What The ’Ones that Got Away’ Teach Us!

By: Cindy Lavender

As hunters, we never stop learning about deer and hunting them! Over the years, you should have collected enough experiences about the deer in your area, and the mistakes that you’ve made; to use that information to plan your next ambush this upcoming deer season. In 2008, I had the opportunity to hunt in the famous Pike County, Illinois. Pike County is known as the “trophy buck capital of the world”. Don’t get me wrong, there are big, beautiful deer in other parts of the U.S.A. but Pike County is recognized for its seeming consistency with an abundance of large antlered deer.

I had a once of a lifetime deer hunt on an island on the Mississippi River. The idea of that hunt was to situate myself in a fixed tree stand, inside of a patch of cottonwood trees, the morning prior to the opening day of gun season in Missouri.

Missouri; which happened to be located a hop, skip and a jump across the river from my tree stand location on my private little island. Once shooting commenced from the other state at day break the deer would begin fleeing the area and swim across the river onto my island, hopefully crossing below my path, and then he would succumb to my bow and arrow.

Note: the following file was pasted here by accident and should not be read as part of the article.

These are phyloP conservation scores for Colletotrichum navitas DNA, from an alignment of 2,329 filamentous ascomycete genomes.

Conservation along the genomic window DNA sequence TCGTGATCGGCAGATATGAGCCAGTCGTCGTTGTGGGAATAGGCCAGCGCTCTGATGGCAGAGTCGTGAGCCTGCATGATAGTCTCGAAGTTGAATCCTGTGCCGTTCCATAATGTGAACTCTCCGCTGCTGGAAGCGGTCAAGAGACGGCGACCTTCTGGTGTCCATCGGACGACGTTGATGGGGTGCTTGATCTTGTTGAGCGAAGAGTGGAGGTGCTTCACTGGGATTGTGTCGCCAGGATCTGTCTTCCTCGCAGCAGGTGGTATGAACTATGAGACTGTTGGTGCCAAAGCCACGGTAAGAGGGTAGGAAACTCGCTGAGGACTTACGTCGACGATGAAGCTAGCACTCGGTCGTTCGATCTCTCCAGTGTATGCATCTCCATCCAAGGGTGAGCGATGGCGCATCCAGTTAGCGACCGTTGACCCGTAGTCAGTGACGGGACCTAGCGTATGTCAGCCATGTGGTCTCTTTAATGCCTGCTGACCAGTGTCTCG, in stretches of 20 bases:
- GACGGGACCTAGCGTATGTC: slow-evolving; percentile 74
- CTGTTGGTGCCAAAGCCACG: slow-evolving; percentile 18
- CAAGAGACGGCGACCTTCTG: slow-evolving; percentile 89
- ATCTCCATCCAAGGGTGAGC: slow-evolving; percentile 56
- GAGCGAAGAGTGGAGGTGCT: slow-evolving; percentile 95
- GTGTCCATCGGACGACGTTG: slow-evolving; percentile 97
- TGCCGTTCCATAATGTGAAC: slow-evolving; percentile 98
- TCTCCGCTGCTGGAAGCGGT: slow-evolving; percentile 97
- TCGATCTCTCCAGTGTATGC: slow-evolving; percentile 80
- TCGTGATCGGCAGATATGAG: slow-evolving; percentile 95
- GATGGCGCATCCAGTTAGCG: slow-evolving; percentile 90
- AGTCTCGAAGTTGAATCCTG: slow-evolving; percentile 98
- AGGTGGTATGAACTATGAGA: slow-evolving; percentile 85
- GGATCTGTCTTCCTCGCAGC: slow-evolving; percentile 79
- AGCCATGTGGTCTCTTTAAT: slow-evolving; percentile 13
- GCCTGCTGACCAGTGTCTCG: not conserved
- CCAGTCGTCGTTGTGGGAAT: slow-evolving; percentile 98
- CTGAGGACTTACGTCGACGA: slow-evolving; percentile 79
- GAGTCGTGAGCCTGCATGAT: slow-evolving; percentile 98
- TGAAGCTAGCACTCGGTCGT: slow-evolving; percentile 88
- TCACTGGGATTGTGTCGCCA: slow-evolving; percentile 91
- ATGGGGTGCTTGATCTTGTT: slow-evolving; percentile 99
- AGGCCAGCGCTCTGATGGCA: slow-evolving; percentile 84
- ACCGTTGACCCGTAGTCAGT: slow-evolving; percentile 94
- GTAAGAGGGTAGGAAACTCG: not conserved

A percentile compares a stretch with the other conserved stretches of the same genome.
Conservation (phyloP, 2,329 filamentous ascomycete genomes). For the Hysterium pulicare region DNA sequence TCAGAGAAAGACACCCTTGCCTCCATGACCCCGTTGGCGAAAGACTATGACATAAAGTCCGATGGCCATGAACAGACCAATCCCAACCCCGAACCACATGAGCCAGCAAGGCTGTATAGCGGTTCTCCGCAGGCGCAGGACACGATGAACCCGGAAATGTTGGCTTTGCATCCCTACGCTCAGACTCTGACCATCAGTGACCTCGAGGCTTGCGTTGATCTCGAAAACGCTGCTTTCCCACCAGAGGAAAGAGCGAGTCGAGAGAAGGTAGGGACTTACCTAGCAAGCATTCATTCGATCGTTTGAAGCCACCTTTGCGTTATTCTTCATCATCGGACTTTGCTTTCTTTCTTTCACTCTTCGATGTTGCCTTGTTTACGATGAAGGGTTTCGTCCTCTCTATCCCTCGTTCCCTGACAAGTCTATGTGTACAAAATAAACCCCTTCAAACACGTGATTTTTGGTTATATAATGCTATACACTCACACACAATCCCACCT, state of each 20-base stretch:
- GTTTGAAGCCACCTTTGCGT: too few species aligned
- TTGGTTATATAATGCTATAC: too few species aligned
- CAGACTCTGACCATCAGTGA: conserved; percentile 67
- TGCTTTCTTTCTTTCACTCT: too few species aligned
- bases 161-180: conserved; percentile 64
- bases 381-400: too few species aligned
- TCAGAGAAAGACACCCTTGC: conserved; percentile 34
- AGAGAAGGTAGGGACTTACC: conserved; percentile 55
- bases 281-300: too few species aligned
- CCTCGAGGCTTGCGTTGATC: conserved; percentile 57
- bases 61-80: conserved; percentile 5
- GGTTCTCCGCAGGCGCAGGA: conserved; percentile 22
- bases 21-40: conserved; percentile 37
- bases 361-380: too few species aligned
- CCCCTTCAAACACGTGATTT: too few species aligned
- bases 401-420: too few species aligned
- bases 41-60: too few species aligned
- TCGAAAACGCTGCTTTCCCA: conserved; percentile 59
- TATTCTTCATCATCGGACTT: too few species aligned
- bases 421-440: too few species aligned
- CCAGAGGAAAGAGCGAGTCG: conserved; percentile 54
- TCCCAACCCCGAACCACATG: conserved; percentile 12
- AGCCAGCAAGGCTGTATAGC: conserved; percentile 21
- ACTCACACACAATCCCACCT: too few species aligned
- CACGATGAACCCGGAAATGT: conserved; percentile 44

My camera man, Shawn and I were dropped off on the island by a duck boat which resembled a tank; afloat on the dark black waters of the Mississippi River. I set my tree stand at the front of the boat and made my way back toward the glowing orange propane heater, where a brown water dog sat, tail wagging as I came closer to him. I set my stuff down and stood up to look outside the boat, and saw another glow, the jagged, fiery line of sunrise peeking out from the deep purple horizon.